About Disark

Disark is a Z80 disassembler by Julien Névo a.k.a. Targhan/Arkos. But it is more than that: it can be used to convert sources from an assembler to another. Read on…

Main features

  • Cross-platform (Windows, Linux and MacOsx).
  • Can read symbol files, and use them to produce a comprehensible code.
  • All-assembler friendly:
    • Undocumented instructions can be replaced by DBs.
    • The generated source is customizable (hex symbol, etc.).
  • Manages regions (code, byte, word, pointers) from labels.

Why another disassembler?

A few disassemblers exist. Disark is meant to replace most of them, but was mainly created to fill a need none of these disassemblers fulfilled:

Disark can create “universal” Z80 source from a binary, allowing you to convert any of your Z80 source into a source that can be understood by a target assembler.

Source converter??

Yes, that’s the selling point. If you provide a symbol file, you can recreate a simple source for any assembler. Example: this is the original source file, with a lot of macros and complicated stuff:

        org #1000
        MyConstant = 1
        REPEAT 5,counter         ;Ooh, many assemblers don't understand that!
MyLabel{counter}                 ;Wow, generated labels on the fly!
                ld hl,MyLabel{counter}           ;... and a reference to them!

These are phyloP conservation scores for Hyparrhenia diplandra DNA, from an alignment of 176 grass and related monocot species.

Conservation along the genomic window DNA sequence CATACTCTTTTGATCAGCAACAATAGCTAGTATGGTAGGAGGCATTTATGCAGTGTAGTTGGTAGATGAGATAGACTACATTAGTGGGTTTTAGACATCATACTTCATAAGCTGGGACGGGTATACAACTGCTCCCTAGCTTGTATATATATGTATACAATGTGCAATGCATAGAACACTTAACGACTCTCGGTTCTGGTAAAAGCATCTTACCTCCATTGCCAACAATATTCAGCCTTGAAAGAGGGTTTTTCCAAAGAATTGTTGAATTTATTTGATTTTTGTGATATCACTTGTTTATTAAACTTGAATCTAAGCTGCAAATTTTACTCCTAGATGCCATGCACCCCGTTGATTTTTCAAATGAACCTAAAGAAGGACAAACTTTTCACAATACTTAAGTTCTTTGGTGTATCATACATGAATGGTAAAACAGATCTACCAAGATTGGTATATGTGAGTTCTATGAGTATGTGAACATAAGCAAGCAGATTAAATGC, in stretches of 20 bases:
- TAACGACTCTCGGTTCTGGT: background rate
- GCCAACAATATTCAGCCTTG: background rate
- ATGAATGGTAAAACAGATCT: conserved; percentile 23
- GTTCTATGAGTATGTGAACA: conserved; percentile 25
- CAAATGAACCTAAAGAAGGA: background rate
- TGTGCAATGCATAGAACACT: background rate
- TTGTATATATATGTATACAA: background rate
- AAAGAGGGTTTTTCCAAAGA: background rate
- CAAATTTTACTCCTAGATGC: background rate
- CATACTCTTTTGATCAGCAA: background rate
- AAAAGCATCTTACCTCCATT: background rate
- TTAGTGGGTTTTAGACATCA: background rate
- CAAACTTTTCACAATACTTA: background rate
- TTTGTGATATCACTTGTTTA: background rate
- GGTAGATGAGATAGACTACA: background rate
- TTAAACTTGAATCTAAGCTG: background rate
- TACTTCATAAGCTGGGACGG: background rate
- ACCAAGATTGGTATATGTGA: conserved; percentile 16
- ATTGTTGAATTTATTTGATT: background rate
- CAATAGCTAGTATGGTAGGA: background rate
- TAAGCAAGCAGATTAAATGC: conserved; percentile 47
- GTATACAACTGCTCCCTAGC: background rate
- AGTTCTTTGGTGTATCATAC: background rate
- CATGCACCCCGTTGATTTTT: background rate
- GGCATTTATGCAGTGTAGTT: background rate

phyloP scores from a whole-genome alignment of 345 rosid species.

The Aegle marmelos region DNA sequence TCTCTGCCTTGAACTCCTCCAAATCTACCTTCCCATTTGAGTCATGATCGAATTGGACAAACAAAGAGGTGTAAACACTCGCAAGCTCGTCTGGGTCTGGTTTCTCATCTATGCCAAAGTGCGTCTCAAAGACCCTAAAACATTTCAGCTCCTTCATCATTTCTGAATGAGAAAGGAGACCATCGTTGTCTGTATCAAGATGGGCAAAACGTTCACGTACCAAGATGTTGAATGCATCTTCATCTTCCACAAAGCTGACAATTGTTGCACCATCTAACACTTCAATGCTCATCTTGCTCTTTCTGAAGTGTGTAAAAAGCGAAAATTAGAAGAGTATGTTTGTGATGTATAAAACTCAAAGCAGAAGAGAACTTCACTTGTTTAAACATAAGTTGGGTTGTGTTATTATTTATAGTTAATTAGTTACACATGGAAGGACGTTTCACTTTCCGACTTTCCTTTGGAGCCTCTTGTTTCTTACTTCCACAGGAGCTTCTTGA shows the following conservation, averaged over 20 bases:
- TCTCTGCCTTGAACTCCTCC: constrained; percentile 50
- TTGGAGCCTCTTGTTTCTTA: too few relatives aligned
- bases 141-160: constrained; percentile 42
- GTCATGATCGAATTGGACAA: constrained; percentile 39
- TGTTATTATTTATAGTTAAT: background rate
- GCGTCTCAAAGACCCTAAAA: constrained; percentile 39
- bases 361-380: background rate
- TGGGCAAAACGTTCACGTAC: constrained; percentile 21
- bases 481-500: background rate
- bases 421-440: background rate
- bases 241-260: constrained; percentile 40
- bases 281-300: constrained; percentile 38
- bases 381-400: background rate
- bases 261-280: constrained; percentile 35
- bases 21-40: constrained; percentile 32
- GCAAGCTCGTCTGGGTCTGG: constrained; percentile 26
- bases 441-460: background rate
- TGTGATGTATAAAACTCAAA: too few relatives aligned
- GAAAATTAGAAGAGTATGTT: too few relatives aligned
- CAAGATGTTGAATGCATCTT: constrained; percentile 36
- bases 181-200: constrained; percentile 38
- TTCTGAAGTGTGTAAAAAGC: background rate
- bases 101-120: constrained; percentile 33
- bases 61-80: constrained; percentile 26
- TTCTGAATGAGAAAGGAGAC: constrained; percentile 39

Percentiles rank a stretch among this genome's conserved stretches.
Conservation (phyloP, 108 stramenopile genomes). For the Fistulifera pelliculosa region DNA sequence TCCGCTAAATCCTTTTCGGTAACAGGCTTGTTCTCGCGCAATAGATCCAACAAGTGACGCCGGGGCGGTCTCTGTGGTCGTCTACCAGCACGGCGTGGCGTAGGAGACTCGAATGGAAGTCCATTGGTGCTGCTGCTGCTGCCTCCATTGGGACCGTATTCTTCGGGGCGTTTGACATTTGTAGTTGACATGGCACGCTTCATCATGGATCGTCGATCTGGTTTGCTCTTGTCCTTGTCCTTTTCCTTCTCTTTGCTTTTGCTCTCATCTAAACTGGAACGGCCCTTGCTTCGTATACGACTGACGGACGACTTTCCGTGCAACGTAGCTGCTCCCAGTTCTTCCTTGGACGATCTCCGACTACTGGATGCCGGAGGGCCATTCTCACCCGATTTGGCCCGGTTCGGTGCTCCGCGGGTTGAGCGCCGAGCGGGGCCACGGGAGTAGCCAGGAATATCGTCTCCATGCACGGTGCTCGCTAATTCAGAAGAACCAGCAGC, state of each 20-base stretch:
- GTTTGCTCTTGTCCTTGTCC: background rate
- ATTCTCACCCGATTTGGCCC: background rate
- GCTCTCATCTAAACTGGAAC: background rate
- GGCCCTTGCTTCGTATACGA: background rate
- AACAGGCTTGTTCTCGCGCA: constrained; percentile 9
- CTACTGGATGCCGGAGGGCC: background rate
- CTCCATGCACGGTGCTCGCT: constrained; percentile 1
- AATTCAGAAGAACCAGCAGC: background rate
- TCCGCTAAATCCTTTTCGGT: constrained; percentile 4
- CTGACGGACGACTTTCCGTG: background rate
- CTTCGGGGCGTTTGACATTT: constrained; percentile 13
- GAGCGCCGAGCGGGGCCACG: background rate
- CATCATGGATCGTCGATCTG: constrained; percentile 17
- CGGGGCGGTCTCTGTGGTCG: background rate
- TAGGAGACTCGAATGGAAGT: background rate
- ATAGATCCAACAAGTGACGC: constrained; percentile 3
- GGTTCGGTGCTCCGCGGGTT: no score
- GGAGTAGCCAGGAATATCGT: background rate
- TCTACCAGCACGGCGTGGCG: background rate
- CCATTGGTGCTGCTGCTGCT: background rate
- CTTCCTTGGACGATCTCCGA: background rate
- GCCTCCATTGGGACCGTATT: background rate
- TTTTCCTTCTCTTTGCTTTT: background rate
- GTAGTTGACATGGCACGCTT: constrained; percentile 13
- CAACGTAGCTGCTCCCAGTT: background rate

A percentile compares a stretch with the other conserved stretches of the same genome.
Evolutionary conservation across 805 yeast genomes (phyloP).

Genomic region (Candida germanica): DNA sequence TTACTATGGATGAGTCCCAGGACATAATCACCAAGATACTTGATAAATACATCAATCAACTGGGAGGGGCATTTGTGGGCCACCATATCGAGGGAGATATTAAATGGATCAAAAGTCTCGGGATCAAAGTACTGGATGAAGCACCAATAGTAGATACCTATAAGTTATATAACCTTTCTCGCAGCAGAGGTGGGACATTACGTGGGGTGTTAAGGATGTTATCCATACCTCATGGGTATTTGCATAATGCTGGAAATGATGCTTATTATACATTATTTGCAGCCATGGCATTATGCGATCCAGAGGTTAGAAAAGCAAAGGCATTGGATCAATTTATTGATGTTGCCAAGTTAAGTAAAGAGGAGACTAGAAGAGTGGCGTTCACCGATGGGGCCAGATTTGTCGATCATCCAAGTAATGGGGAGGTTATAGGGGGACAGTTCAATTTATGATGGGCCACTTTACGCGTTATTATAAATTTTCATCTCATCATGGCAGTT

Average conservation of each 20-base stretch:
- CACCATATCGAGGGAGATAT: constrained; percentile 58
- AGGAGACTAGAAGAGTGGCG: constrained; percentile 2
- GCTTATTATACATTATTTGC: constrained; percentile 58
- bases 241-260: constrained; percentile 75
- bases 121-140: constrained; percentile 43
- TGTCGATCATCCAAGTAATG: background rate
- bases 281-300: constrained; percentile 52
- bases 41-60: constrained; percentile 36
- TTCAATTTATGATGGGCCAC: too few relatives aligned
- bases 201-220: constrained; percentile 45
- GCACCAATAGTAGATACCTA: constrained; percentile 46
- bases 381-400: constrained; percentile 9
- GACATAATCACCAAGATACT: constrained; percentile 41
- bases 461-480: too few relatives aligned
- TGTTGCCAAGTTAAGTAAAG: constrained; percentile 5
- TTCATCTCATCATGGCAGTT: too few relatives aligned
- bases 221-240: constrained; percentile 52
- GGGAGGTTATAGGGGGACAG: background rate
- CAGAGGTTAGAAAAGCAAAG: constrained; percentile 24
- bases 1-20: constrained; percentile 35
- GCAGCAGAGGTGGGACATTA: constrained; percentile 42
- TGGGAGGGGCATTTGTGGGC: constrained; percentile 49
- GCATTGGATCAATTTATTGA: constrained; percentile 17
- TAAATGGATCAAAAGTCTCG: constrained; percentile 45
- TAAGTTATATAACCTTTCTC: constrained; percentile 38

IFDEF MyConstant
                counter = 0             ;Ouch, variable declaration.
                while counter < 3        ;Arg, a lot of assemblers don't know this.
                        add hl,bc
                        counter = counter + 1

And lo and behold, this is the source regenerated by Disark from the assembled source + symbol file:

    org #1000
MYLABEL1 ld hl,MYLABEL1   ;No more complicated macros!!
     add hl,bc
     add hl,bc
     add hl,bc

Isn’t that magic? And now, you can use this source in any assembler (an output profile can be set to fit any assembler!).

An abstract example:

  • You use specific features of an “A” assembler.
  • You publish your sources, but no one wants to switch to your “A” assembler! They may try to adapt your sources to their “B” assembler, but they may end up giving up! It may be a lot of work.
  • The solution is here: Disark allows you to rebuild a simple source for any “B”/”C” or whatever assembler to understand.

An example from real life:

Disark is a side-project to the music software Arkos Tracker, used to compose music and sound effects for retro computers such as Amstrad CPC, Atari ST, ZX Spectrum, MSX, Vectrex and Sharp MZ-700.

  • The Z80 players I created are meant to be used by as many people as possible. I use Rasm as an assembler. It has some very powerful features, such as macros and real math operations.
  • On CPC, most people work with Winape or Orgams. On other machines, they use SDCC, VAsm, SJasmPlus… These assemblers don’t understand the Rasm macros.
  • Using Disark, they can convert the player and music binary, “flat” code, into a source their assembler understand.

How does it work?

Disark’s power relies on label semantics: labels inside the Z80 source can indicate Disark various things:

  • The start/end of a region of code, byte, word, pointers.
  • Force the use of a reference, or non-reference in one or several of instructions.

You only add labels in your code once, and people can convert your code at will into a flat source their assembler will understand.

Is Disark open-source?

Not yet. But it will be one day!

Suggestions? Remarks? Bug report?

Please don’t hesitate to contact me: disark at julien-nevo dot com. Feedback is greatly wanted!